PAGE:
"Kirsty" the Highland Cow
Hand built ceramic.
Size (including horns): Length 35cm Height 18cm
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About the Sculpture
We love to visit Scotland, and of course we always enjoy seeing the Highland cattle, who look so at home in this, their natural terrain. In the last photo above, the cattle you cam see were often milling around the cottage we were renting on the Ardnamurchan peninsula, so I had plenty of opportunities for sketching and photographing.
Highland Cattle live long and productive lives, and can be found the world over – but it is on large, open areas of windswept mountain and moorland, with high rainfall and poor forage, that they come into their own. They have a double coat (a downy underneath layer with a long, oily top layer) which protects against the weather, and they are fairly short in stature, always an advantage in windy places. They are also able to make a living from the poor nutrients which this land provides, and can dig through any snow with their long horns to find food. There is a fold (a “fold” is the correct term for a herd of Highland cattle) foraging 10,000 feet up in the Andes. They don’t however, cope so well with hot climates.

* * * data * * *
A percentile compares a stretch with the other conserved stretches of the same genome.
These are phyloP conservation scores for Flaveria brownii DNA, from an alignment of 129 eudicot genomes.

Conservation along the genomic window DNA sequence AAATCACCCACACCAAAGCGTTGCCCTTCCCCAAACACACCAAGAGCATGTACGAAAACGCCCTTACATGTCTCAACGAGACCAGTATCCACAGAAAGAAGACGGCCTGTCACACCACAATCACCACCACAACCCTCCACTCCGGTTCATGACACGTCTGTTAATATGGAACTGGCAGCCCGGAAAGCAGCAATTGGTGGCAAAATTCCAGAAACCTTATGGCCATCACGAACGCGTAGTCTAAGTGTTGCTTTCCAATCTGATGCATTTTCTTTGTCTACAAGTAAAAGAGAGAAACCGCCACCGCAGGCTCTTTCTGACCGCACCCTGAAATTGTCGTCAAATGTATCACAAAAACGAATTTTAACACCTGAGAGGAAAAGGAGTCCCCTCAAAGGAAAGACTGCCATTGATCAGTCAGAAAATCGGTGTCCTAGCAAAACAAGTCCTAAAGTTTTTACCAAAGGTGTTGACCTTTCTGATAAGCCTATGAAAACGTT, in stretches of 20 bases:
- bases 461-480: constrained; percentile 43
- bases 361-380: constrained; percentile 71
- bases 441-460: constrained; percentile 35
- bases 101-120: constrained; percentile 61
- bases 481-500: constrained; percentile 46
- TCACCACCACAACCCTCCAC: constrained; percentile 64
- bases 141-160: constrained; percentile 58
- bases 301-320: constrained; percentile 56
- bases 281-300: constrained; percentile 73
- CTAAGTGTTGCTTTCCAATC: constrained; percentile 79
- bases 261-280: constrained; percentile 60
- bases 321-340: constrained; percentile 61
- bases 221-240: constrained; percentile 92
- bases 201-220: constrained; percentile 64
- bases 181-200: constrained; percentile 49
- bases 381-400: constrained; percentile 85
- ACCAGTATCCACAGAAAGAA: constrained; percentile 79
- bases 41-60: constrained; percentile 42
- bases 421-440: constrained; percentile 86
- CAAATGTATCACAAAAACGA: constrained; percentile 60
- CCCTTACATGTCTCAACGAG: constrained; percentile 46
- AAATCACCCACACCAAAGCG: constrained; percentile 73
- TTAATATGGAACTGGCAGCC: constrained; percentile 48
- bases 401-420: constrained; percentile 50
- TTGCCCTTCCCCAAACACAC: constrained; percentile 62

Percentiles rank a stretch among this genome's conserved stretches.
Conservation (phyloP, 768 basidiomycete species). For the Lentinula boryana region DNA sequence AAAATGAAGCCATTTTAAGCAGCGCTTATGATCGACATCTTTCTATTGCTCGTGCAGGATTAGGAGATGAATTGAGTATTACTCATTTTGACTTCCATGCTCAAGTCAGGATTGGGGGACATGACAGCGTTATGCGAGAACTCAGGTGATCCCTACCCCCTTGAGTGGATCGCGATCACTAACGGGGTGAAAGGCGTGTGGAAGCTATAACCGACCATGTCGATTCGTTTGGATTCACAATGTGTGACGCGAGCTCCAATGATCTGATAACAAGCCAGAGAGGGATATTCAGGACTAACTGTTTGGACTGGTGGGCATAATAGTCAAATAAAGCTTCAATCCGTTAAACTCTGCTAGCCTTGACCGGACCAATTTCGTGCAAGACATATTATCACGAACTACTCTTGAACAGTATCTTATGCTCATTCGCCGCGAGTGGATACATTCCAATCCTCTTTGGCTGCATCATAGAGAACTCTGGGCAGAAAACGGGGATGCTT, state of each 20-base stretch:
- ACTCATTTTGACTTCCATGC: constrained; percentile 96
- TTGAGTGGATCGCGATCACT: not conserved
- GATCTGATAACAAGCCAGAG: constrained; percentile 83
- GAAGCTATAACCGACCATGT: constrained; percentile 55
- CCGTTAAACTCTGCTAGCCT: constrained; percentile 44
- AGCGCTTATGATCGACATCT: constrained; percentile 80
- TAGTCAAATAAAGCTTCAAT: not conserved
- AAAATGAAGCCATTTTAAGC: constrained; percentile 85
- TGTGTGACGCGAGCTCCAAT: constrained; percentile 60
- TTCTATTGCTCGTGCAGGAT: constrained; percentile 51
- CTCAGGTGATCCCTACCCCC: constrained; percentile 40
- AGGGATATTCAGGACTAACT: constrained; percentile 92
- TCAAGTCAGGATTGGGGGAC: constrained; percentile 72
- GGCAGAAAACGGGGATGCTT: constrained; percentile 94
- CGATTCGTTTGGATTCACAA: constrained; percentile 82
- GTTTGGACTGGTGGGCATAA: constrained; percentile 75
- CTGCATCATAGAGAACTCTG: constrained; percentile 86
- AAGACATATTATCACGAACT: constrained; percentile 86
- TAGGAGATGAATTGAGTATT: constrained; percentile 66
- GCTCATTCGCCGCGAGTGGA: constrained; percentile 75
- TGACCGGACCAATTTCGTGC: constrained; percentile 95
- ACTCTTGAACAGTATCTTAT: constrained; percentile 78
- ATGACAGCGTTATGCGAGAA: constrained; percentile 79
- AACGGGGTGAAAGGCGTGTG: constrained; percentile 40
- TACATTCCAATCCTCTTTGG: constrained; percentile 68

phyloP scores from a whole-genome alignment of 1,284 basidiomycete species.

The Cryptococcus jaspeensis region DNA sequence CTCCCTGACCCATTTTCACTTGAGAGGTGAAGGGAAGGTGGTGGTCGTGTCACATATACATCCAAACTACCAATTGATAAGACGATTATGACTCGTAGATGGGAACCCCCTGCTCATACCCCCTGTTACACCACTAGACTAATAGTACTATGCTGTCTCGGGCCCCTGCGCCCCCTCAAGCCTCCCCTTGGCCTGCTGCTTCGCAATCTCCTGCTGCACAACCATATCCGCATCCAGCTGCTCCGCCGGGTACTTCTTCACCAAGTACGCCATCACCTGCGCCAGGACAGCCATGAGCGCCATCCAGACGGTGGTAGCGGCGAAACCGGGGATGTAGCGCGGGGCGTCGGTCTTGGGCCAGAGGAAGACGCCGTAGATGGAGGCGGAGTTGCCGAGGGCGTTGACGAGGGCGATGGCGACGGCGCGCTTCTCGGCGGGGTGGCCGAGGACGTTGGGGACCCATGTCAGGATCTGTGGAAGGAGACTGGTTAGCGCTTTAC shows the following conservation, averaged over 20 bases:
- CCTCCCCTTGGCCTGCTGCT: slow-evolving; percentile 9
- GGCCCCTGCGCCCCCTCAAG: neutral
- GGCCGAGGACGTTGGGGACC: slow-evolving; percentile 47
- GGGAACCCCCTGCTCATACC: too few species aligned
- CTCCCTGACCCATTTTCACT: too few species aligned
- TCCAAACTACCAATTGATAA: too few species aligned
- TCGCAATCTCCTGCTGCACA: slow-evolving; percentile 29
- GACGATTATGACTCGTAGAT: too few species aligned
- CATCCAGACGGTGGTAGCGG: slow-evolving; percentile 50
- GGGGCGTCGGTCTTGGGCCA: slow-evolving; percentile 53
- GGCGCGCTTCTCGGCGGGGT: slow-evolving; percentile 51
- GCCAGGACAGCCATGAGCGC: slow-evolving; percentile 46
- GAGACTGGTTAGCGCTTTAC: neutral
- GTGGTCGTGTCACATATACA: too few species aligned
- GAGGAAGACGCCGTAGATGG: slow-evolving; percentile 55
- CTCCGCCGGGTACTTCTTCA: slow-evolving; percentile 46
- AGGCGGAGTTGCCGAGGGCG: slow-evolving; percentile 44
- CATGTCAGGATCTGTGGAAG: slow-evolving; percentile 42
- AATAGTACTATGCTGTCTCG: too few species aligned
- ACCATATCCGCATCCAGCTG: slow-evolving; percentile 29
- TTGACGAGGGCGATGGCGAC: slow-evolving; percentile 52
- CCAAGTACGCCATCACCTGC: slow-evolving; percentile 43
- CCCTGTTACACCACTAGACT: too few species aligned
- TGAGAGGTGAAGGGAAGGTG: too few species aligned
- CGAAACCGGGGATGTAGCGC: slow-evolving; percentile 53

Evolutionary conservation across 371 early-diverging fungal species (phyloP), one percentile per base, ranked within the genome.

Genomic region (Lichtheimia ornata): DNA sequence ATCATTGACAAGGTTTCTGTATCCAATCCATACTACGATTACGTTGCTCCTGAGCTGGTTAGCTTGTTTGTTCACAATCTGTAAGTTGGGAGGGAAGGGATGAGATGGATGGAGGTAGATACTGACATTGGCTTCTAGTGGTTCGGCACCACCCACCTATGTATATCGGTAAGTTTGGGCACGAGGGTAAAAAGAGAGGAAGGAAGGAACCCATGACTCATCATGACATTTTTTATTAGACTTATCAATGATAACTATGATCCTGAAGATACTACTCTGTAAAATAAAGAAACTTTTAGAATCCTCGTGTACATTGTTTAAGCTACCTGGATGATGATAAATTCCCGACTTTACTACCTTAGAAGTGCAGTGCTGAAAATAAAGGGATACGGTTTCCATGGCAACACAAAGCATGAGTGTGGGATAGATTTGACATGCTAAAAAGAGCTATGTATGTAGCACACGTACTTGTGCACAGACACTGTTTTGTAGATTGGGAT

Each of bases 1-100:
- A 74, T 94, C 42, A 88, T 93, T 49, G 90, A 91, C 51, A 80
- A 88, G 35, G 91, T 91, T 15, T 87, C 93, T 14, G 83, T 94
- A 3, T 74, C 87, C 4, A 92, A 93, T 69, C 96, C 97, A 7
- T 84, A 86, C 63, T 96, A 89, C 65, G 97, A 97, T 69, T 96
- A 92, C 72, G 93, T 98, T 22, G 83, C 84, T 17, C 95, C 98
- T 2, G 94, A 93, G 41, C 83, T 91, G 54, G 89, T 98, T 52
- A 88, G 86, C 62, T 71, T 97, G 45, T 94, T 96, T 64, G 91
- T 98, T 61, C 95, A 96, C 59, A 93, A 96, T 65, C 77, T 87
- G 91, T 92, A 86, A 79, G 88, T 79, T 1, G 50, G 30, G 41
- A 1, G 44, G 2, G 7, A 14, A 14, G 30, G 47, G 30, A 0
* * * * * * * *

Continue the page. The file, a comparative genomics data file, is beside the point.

They are an ancient breed – first mention of them being in the 6 century AD. The first herd book (1885) mentions two distinct types of Highland Cattle, one from the Western Isles, and one from the mainland. Interbreeding between the two means there is now only one breed.